Alas! that we should have it to say that it is so. There has been no affliction to produce this change — no misfortune. The children she has borne are all about her, and wealth has been poured liberally into her lap. No external wish has been ungratified. Why, then, should her face wear habitually so sad an expression as it does?
She had been seated for more than half an hour in an abstract mood, when someone came in. She knew the step. It was that of her husband. But she did not turn to him, nor seem conscious of his presence. He merely glanced toward his wife, and then sat down at some distance from her, and took up a newspaper. Thus they remained until a bell announced the evening meal, when both arose and passed in silence to the tea-room. There they were joined by their four children, the eldest at that lovely age when the girl has blushed into young womanhood. All arranged themselves about the table, the younger children conversing together in an undertone, but the father, and mother, and Florence, the oldest child, remaining silent, abstracted, and evidently unhappy from some cause.
The mother and daughter eat but little, and that forced. After the meal was finished, the latter retired to her own room, the other children remained with their books in the family sitting-room, and Mr. and Mrs. Barker returned to the parlor.
"I am really out of all patience with you and Florence!" the former said, angrily, as he seated himself beside his wife, in front of the grate. "One would think some terrible calamity were about to happen!"
Mrs. Barker made no reply to this. In a moment or two her husband went on, in a dogmatic tone.
"It's the very best match the city affords. Show me another in any way comparable. Is not Lorimer worth at least two million? — and is not Harman his only son and heir? Surely you and the girl must both be beside yourselves to think of objecting for a single moment!"
"A good match is not always made so by wealth," Mrs. Barker returned, in a firm voice, compressing her lips tightly, as she closed the brief sentence.
"You are beside yourself!" said the husband, half sneeringly.
"Perhaps I am," somewhat meekly replied Mrs. Barker. Then becoming suddenly excited from the quick glancing of certain thoughts through her mind, she retorted angrily. Her husband did not hesitate to reply in a like spirit. Then ensued a war of words, which ended in a positive declaration that Florence would marry Harman Lorimer. At this, the mother burst into tears and left the room.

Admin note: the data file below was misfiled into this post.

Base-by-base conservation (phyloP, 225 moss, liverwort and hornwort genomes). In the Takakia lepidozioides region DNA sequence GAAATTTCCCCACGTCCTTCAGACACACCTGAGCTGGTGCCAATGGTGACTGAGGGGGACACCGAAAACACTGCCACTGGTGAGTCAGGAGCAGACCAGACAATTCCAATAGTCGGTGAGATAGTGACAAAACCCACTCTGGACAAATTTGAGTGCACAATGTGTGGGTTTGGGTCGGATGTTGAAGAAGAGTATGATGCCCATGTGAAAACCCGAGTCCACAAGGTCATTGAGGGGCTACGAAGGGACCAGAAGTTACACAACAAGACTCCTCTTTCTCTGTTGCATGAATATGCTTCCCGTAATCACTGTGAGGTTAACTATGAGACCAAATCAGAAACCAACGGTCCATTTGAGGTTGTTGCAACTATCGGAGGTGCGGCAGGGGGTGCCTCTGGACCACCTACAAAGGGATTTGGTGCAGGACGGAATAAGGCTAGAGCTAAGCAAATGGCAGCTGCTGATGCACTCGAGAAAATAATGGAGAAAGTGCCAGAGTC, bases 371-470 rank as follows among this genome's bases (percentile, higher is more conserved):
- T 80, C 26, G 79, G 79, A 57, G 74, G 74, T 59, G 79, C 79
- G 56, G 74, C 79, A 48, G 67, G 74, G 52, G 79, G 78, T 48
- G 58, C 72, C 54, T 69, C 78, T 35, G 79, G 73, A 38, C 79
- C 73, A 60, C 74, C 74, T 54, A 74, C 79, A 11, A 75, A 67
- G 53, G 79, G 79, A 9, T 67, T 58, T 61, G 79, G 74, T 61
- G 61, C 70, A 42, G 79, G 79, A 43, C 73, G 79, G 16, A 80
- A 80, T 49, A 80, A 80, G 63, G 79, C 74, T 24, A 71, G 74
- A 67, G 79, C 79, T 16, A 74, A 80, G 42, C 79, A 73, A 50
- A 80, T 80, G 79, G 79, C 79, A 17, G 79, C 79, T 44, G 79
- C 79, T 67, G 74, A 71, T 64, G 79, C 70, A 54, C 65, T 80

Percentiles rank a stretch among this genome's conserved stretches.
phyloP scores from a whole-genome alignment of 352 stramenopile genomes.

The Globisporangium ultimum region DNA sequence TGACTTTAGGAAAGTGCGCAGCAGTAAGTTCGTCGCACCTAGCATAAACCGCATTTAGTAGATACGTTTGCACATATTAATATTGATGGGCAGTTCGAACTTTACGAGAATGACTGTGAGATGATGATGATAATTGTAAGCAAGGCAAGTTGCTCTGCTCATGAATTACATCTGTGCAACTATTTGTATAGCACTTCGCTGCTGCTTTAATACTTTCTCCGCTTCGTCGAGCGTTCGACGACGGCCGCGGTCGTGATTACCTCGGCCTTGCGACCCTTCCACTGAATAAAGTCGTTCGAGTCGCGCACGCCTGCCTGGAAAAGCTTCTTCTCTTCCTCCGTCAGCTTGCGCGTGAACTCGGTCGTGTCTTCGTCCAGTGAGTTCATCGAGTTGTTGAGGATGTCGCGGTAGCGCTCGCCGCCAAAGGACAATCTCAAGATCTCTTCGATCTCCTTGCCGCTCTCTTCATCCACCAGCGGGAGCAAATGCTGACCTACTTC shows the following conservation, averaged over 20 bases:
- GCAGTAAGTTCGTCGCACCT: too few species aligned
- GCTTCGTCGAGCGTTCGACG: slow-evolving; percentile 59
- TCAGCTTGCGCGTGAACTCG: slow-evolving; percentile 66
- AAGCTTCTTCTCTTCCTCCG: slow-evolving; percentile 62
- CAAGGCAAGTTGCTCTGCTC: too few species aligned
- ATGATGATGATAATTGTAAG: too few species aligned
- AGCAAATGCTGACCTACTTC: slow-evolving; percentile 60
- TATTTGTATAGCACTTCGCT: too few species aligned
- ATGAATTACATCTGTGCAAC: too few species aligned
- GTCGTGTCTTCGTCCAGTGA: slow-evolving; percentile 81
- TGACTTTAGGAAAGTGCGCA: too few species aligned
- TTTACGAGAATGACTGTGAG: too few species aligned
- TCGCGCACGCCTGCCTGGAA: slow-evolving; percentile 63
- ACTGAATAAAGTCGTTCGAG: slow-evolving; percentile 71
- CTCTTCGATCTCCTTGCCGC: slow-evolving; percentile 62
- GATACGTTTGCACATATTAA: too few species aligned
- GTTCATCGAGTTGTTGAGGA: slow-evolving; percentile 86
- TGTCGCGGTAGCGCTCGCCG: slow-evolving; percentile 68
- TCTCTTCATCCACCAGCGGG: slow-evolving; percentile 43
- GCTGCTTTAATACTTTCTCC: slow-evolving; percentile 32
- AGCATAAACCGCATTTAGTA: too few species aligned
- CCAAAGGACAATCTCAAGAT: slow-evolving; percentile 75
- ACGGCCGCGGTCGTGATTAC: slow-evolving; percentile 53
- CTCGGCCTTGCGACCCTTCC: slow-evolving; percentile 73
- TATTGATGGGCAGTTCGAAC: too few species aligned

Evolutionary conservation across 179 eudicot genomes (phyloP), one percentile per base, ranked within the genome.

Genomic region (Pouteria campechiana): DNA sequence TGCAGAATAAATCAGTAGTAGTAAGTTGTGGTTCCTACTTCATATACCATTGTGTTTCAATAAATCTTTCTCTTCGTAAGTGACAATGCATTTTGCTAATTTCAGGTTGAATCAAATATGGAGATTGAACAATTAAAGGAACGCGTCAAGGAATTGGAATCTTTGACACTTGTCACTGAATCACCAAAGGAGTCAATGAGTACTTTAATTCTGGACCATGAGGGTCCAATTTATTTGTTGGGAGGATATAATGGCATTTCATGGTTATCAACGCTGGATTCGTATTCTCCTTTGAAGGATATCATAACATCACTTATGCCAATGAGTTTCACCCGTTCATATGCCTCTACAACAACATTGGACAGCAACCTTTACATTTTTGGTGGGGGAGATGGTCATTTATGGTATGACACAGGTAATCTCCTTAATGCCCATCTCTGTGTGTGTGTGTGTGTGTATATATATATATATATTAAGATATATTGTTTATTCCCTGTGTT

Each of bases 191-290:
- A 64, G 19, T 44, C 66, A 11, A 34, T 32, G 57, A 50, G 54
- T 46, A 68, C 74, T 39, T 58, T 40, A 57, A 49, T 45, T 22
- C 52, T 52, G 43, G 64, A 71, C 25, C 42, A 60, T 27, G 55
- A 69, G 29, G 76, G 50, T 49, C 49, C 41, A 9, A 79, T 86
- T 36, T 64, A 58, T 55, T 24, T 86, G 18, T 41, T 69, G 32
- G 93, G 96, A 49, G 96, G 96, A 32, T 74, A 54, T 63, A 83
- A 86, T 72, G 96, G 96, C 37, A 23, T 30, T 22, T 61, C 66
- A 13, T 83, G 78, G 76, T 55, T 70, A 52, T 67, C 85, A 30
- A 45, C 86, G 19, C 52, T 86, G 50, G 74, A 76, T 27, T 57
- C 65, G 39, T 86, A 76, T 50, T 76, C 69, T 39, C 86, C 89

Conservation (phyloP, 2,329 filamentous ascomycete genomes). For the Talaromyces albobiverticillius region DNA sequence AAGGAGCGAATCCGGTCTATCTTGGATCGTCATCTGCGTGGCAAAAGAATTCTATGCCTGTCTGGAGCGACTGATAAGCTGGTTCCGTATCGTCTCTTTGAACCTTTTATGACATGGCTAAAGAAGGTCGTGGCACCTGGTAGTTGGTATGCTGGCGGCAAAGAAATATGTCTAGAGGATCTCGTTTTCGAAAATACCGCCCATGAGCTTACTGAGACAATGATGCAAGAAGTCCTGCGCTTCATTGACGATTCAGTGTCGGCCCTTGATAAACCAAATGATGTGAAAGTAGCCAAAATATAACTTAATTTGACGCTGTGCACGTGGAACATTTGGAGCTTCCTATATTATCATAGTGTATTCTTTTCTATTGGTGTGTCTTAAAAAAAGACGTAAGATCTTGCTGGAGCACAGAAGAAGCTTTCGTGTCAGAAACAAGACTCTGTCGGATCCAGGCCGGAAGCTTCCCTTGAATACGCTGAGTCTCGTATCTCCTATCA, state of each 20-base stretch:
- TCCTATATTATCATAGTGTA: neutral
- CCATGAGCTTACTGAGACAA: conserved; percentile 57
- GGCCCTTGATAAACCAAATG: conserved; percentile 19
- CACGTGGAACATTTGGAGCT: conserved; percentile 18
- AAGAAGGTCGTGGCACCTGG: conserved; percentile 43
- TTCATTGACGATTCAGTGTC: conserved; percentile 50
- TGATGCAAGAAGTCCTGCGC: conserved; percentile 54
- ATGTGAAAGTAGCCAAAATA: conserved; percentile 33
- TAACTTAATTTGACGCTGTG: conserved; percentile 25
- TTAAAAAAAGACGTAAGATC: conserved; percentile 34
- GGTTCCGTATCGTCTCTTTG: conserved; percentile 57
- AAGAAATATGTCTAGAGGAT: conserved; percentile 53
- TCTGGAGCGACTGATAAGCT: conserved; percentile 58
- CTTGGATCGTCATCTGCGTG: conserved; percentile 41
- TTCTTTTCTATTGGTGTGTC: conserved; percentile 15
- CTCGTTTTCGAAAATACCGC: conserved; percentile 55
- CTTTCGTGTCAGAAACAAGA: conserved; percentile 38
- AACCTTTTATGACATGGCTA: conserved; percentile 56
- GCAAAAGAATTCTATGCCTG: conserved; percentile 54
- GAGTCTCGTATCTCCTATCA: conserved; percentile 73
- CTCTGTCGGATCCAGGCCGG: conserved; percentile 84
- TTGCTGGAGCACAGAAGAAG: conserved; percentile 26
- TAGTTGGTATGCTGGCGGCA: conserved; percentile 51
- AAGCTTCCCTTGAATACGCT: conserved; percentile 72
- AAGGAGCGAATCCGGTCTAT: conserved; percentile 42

After that declaration was made, Mrs. Barker knew that further opposition on her part was useless. Florence was gradually brought over by the force of angry threats, persuasions, and arguments — so as finally to consent to become the wife of a man from whom her heart turned with instinctive aversion. But every one called it such a good match, and congratulated the father and mother upon the fortunate outcome.
What Mrs. Barker suffered before, during, and after the brilliant festivities which accompanied her tenderly-loved daughter's sacrifice, cannot all be known. Her own heart's history for twenty long years came up before her, and every page of that history she read over, with a weeping spirit, as the history of her sweet child for the dreary future. How many a leaf in her heart had been touched by the frost — had withered, shrunk, and dropped from affection's stem! How many a bud had failed to show its promised petals! How many a blossom had drooped and died before the tender germ in its bosom could come forth into hardy existence. Inanimate golden leaves, and buds, and blossoms — nay, even fruits were a poor substitute for these. A woman's heart cannot be satisfied with them.
In her own mind, obduracy and coldness had supervened to the first states of disappointed affection. But her heart had rebelled through long, long years against the violence to which it had been subjected — and the calmness, or rather indifference, which at last followed was only like ice upon the surface of a stream — the water still flowing on beneath. Death would have been the mother's willing sacrifice, could it have saved her child from the living death that she had suffered for the past twenty years! But it would not. The father was a resolute tyrant. Money was his god, and to that god he offered up even his child in sacrifice.
Need the rambling hints contained in this brief sketch — this dim outline — be followed by any enforcing reflections? An opposite picture, full of light and warmth, might be drawn, but would it tend to bring the truth to clearer perception, where mothers — true mothers — mothers in heart as well as in name — are those to whom we hold up the first picture? We think not.
Wealth, fame, honors, high intelligence in a man — all or either of these — do not constitute him a good match for your child. Marriage is of the heart — the blending of affection with affection, and thought with thought. How, then, can one who loves all that is innocent, and pure, and holy — become interiorly conjoined with a man who is a worldly, selfish sensualist? a man who finds happiness only in the external possession of wealth, or honors, or in the indulgence of luxuries? It is impossible! Take away these, and give her, in their stead, one with whom her affections can blend in perfect harmony — one with whom she can become united as one — and earth will be to her, a little Heaven.
In the opposite course, alas! the evil does not always stop with your own child. The curse is too often continued unto the third and fourth generation — yes, even through long succeeding ages — to eternity itself! Who can calculate the evil which may flow from a single perversion of the marriage union — that is, a marriage entered into from other than the true motives? None but God himself!